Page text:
Results: there was a highly significant reduction of almost 50% in the number of lung metastases in the treated animals, which corresponded to a significantly lower mass of lung tissue (Table 12).
The ketoaldehyde can be used in combination with another anticancer agent for the treatment of cancer and/or inhibiting the formation of metastases. Anticancer agents to be used in combination with the ketoaldehyde include, without limitation, those agents provided in Table 13.
Desirably, the ketoaldehyde is added to an existing clinical regimen (e.g., paclitaxel for the treatment of breast cancer) for the purpose of reducing the minimum efficacious dose. The benefit to the patient is an increase in the therapeutic index of the anticancer agent when used in combination with the ketoaldehyde. Accordingly, the ketoaldehyde can be added to any existing cancer therapy regimen for the purpose of reducing adverse drug reactions, extending the life of the patient, and/or improving the cure rate.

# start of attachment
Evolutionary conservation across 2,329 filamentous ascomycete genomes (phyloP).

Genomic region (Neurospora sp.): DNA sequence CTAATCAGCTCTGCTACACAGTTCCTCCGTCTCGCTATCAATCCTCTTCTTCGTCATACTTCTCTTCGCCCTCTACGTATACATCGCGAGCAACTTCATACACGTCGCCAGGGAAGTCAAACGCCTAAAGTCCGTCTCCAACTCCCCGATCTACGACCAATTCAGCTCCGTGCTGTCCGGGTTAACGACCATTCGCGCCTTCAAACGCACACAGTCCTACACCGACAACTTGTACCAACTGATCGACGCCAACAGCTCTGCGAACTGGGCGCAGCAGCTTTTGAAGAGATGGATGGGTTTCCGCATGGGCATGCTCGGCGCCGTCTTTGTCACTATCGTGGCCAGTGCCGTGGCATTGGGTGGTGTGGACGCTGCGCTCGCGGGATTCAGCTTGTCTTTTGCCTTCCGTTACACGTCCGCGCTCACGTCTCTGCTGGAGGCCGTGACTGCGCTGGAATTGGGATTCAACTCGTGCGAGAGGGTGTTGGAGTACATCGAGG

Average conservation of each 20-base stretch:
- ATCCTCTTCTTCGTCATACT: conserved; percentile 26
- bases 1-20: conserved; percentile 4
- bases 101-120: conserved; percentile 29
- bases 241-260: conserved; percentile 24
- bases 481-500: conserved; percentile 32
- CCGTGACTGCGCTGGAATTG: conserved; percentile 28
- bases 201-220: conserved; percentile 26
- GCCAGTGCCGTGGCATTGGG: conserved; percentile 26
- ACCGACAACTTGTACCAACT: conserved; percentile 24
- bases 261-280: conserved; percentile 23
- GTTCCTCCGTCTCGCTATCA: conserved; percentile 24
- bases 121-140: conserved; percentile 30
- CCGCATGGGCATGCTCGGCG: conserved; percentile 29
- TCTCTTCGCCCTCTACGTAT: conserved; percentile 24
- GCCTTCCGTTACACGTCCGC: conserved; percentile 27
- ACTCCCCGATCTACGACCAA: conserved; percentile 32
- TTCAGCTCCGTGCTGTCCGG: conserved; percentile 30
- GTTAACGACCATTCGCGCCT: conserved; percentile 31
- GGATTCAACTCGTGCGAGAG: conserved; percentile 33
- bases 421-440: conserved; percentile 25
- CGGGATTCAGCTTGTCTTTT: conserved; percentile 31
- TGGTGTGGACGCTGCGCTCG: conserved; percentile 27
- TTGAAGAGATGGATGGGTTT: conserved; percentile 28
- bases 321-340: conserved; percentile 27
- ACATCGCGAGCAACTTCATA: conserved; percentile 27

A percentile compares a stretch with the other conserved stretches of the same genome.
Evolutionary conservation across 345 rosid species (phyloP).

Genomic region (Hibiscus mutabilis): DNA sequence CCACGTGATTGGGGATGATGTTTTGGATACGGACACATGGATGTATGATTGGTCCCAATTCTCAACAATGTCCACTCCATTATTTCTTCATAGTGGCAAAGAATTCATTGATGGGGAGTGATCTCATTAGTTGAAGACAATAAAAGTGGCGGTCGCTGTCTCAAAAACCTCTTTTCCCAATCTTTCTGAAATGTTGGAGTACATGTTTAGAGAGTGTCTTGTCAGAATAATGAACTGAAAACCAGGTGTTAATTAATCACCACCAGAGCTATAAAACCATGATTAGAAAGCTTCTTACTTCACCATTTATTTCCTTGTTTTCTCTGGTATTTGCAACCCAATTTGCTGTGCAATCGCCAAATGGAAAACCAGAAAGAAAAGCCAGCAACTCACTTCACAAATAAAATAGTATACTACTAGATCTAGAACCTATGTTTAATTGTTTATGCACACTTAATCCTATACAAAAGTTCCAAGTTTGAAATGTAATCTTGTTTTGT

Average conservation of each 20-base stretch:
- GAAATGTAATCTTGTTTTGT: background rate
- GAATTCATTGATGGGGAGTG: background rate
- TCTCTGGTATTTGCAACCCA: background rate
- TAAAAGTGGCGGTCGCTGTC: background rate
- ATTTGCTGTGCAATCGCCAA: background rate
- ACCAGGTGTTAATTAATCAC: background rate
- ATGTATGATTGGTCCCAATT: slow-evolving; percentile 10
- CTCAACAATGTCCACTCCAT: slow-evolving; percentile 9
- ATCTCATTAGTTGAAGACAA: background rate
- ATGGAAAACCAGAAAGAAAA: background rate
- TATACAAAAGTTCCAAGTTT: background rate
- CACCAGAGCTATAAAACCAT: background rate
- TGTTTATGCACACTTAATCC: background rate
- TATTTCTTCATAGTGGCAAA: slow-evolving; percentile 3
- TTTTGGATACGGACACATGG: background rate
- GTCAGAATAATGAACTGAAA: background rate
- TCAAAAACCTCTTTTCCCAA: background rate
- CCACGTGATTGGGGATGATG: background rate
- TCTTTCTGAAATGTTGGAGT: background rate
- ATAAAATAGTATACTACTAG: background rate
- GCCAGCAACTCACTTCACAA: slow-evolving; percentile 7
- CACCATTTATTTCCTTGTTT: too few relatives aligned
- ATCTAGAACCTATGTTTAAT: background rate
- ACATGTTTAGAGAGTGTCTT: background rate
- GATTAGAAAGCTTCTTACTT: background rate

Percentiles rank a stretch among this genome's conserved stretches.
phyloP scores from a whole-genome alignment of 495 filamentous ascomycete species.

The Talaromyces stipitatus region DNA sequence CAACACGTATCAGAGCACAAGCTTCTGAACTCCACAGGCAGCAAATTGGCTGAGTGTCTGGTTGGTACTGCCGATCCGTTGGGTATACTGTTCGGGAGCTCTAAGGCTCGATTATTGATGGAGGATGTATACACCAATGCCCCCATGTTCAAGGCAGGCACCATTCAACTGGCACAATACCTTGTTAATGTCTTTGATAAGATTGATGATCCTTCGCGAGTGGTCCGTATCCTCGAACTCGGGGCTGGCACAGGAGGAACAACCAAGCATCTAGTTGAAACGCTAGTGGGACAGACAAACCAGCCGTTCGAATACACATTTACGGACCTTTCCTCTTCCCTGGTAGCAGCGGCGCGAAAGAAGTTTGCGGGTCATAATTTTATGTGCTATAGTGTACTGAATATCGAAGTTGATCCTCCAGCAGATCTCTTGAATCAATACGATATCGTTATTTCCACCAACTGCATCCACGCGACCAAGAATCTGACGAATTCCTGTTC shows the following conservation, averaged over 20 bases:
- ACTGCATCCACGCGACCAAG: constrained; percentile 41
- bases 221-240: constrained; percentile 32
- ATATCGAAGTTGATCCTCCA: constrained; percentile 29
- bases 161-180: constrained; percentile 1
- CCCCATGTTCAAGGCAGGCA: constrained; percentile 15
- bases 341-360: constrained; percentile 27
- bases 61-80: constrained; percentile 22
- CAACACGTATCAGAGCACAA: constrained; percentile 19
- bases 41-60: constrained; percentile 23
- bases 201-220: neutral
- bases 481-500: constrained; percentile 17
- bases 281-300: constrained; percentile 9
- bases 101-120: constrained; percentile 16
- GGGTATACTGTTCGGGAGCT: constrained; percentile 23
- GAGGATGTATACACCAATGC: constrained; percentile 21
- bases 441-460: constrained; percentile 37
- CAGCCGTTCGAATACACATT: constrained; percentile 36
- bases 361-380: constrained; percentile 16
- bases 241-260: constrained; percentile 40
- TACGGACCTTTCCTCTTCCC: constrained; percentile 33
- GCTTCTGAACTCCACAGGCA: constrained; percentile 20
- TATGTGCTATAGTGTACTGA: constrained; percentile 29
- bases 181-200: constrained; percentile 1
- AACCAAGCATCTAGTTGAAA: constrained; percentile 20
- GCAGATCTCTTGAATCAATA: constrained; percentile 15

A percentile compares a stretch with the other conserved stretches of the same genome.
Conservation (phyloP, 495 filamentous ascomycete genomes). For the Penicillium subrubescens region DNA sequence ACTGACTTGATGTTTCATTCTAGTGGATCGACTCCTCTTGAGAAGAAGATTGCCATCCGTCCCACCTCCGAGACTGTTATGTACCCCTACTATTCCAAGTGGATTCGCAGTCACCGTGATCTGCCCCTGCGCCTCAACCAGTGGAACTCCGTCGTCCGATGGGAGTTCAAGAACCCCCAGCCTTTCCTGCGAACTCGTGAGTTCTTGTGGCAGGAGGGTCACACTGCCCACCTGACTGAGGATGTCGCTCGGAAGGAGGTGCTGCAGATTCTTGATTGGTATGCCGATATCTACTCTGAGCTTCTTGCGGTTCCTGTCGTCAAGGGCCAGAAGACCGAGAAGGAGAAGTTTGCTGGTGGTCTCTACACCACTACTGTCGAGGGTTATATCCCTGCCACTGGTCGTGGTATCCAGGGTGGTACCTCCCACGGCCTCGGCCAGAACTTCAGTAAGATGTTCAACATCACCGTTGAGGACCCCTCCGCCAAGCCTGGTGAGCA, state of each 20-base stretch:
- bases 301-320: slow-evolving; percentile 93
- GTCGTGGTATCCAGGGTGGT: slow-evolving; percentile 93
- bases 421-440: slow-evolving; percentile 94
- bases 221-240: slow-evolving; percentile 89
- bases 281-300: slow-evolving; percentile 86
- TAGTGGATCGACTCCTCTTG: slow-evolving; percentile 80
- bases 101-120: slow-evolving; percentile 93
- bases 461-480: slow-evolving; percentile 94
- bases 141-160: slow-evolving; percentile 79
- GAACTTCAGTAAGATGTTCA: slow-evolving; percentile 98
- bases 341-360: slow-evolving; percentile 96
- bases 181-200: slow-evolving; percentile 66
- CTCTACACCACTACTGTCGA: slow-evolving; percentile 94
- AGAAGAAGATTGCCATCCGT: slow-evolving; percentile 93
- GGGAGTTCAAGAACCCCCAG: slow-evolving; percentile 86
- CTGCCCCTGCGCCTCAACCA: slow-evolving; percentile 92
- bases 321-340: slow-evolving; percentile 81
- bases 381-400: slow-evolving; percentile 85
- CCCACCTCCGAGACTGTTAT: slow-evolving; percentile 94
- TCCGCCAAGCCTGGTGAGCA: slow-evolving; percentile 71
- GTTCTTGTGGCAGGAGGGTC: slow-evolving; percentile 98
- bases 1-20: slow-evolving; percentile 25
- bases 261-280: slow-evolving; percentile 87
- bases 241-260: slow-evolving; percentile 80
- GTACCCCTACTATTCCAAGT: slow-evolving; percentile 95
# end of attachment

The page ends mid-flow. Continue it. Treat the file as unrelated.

In the methods of the present invention, the dosage and frequency of administration of the ketoaldehyde and additional anticancer agent(s) can be controlled independently. For example, one compound may be administered orally three times per day, while the second compound may be administered intravenously once per day. The compounds may also be formulated together such that one administration delivers both compounds.
The exemplary dosage of the ketoaldehyde and additional anticancer agent(s) to be administered will depend on such variables as the type and extent of the disorder, the overall health status of the patient, the therapeutic index of the selected anticancer agent(s), and their route of administration. Standard clinical trials may be used to optimize the dose and dosing frequency for any particular combination of the invention.
Synthesis of 2-Methyl-6-Oxo-2,4-Heptadienal
The preparation of the ketoaldehyde from the oxidation of β-carotene is an inefficient method of obtaining this compound. The following five-step synthetic pathway describes a convenient preparation of the ketoaldehyde.
First, a compound of formula I is condensed with propionaldehyde in the presence of dimethylamine and propionic acid. The condensation, followed by in situ dehydration under the reaction conditions, leads to a compound of formula II (see reaction 1).